Your first goal is to focus on building trust with your children. They need to trust you, trust that everything will be alright, trust that what you tell them is true, and trust that if they should be told something, you will tell them. With a foundation of trust -- getting your children to understand arthritis is do-able.
Arthritis impacts the whole family so you will want your children to understand as much as possible -- taking into consideration their age and ability to comprehend. Launching into a discussion about inflammation with a 6- or 7-year-old would be futile -- but it should be discussed when the topic is age-appropriate.
Allay Their Fear
Children become afraid when one of their parents is sick. Children internalize the situation -- often believing that they have done something to cause their parent's illness (e.g., I behaved badly so now Mommy doesn't feel good). They fear the sick parent will go away or die. At some point, older children fear they will develop arthritis too.
It's easy to see how those fears bubble up within a child -- but it's not so easy to convince a child their fears are unfounded. Once again, you should be able to allay their fears if they trust you. Explain that they are not the cause of your arthritis. You could say to your child, "Mommy doesn't know exactly how she got arthritis but knows for sure it wasn't because of you." It's a statement that offers comfort to your child.
It's also important to explain that you may briefly go away (for example, to the hospital), but that you will return. Once they experience this, fear should diminish. But on a deeper level, are children afraid parents will physically go away or are they actually afraid their parent -- and the way things used to be pre-arthritis -- will go away?
Ask Your Children to Help You
Let your children help you -- whether that help involves doing the dishes or helping you put on socks -- your children will feel much better if they are involved. Children fear what they don't know or what they don't understand. Let your children experience arthritis through you.
By allowing your children to help, you encourage compassion in them. They will learn more about arthritis by observing what gives you most difficulty than through anything you could say to them. Do this within reason, though -- ask for help so that you build a bond with each other and so that they learn the realities of arthritis. But you should stop short of turning your children into fulltime caretakers.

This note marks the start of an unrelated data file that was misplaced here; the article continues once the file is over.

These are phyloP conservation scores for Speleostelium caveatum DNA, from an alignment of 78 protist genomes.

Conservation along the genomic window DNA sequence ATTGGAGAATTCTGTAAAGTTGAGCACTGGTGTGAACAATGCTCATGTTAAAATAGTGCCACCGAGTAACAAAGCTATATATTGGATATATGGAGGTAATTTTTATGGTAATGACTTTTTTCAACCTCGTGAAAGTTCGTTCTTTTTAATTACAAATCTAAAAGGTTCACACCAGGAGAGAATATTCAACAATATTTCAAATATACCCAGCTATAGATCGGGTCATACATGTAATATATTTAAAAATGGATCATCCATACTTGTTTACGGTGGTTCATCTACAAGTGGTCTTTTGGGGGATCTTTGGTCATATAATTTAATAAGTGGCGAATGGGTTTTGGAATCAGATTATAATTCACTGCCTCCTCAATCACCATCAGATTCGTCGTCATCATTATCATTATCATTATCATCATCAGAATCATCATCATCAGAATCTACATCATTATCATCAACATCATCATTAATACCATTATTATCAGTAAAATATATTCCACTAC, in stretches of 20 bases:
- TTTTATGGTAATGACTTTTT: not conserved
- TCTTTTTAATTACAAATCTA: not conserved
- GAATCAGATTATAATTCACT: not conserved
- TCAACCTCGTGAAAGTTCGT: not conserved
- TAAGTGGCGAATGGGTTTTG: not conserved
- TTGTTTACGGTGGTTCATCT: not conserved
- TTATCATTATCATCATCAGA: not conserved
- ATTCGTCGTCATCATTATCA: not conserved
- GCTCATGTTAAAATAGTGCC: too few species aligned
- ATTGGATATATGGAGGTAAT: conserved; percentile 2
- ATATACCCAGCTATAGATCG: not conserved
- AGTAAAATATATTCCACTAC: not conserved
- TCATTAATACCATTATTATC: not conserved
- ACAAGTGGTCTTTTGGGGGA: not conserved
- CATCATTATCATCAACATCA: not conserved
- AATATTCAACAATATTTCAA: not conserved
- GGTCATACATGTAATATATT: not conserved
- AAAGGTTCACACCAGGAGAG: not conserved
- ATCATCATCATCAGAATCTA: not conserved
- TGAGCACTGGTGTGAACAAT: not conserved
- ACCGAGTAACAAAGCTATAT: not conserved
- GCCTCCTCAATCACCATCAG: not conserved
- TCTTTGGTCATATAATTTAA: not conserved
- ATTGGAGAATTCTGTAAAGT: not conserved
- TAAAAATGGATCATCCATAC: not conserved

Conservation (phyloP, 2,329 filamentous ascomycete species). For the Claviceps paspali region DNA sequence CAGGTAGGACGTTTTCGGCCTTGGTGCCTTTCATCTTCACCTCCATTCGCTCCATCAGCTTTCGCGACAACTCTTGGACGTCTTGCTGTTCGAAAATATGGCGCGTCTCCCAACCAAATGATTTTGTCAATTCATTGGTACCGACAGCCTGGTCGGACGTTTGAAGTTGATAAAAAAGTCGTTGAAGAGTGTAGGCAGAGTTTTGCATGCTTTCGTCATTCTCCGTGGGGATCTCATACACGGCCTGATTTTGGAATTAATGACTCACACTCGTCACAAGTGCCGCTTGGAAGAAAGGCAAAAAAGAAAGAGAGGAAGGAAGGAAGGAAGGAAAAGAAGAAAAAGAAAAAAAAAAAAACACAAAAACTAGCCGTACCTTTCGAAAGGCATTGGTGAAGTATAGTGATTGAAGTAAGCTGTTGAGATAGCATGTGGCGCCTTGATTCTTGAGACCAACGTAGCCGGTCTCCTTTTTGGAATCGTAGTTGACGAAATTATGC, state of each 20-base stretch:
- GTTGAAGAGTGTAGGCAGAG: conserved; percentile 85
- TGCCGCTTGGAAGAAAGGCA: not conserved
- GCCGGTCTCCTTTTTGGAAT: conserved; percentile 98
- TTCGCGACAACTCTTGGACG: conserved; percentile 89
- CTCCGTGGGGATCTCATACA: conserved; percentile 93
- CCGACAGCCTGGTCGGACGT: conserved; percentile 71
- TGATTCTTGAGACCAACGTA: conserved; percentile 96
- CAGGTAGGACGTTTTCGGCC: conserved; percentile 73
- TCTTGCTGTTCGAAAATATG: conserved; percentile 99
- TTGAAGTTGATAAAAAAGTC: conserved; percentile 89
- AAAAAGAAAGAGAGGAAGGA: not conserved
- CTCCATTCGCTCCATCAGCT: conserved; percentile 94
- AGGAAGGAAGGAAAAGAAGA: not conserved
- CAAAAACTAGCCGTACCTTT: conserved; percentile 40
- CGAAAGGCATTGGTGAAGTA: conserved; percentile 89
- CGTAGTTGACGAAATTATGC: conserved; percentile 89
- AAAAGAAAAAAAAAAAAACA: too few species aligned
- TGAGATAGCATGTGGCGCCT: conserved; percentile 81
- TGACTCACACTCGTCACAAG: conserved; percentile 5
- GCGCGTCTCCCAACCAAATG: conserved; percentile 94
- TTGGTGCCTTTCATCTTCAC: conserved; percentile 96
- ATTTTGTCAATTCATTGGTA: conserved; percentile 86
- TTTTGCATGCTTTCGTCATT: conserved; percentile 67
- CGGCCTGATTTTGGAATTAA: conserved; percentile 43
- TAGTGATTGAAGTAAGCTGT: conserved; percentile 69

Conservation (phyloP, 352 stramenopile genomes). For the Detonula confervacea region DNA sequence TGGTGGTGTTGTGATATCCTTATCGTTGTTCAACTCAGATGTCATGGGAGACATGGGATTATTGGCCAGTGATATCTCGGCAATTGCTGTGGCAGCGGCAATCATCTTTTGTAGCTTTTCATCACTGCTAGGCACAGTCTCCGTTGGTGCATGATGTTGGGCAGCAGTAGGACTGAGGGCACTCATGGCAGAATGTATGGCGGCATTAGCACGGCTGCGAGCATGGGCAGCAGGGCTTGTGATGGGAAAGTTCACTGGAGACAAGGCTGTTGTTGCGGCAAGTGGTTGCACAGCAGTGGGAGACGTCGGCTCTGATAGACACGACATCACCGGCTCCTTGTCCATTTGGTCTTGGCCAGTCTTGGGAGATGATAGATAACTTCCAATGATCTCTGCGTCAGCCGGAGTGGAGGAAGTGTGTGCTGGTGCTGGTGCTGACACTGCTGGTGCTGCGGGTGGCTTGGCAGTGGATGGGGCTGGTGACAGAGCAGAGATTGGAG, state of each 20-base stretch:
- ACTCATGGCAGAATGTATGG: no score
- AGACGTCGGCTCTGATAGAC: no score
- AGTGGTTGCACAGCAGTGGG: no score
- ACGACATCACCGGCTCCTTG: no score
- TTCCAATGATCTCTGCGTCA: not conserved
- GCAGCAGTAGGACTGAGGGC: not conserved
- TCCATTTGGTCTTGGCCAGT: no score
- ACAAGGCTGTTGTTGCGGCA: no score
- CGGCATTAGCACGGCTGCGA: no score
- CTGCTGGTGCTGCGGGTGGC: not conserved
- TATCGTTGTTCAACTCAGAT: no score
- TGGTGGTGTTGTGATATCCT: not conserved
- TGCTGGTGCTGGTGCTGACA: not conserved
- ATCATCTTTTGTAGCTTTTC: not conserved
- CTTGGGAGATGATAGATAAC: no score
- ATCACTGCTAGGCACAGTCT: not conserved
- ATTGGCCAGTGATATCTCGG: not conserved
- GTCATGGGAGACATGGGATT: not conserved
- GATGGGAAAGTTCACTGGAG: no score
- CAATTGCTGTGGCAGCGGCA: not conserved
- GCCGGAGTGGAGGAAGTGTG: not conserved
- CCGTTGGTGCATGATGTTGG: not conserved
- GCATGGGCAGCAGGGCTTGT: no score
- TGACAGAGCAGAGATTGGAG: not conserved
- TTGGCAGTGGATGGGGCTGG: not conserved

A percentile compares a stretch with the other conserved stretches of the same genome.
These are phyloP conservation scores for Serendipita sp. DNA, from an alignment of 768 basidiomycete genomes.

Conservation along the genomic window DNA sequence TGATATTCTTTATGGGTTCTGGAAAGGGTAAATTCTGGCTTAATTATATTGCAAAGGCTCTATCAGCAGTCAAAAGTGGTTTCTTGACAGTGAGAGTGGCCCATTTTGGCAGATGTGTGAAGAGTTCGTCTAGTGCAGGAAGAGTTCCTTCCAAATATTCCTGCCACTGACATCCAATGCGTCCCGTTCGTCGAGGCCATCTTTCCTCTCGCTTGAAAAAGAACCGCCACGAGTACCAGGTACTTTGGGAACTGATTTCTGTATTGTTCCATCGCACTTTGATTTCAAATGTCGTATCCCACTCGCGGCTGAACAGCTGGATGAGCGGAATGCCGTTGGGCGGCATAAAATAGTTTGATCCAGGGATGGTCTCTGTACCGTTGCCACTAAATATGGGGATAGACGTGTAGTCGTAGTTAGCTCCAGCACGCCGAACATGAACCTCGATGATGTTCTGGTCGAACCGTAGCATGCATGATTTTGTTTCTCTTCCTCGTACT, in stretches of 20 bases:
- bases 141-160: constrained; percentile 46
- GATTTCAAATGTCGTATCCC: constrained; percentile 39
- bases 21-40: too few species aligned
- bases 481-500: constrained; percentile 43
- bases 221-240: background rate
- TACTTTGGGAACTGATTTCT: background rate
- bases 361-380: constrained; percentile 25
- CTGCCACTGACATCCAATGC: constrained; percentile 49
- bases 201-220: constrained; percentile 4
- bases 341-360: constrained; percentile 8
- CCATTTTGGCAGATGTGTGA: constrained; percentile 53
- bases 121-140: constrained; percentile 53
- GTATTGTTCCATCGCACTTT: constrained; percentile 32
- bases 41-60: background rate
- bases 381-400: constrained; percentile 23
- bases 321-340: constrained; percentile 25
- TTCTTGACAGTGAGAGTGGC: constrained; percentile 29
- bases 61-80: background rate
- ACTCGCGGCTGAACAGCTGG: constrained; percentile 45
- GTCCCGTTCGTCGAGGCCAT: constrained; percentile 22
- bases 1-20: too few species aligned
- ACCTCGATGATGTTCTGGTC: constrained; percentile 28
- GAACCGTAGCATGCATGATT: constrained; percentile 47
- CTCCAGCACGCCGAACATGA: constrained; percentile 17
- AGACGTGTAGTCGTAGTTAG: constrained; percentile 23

Keep Activities as Normal as Possible
It's best to keep the routine at home as normal as possible. Disruptions provoke anxiety. If your child goes to dance class or karate class once a week and you don't feel well enough to drive them or stay and watch -- find a ride for them. Do not make them miss their activity because you are feeling ill.
If your family used to play basketball in the driveway after dinner but you can no longer physically participate because of arthritis -- encourage the others to carry on. Sit on the sidelines and be the coach or scorekeeper. Don't stop there though. Find an activity you can still do with your children and fit that into your week. If you take away an activity -- substitute another. After all, it's not so much the activity itself that's important -- it's time spent together.
Points to Remember
Remember the following when explaining arthritis to your children. You must:
- develop trust between you and your children.
- address their fears but with age-appropriate conversations.
- involve your children rather than shelter your children from arthritis.
- make the effort to be minimally disruptive -- try to maintain your child's routine.
- encourage your children to ask questions and be sure you answer every question honestly.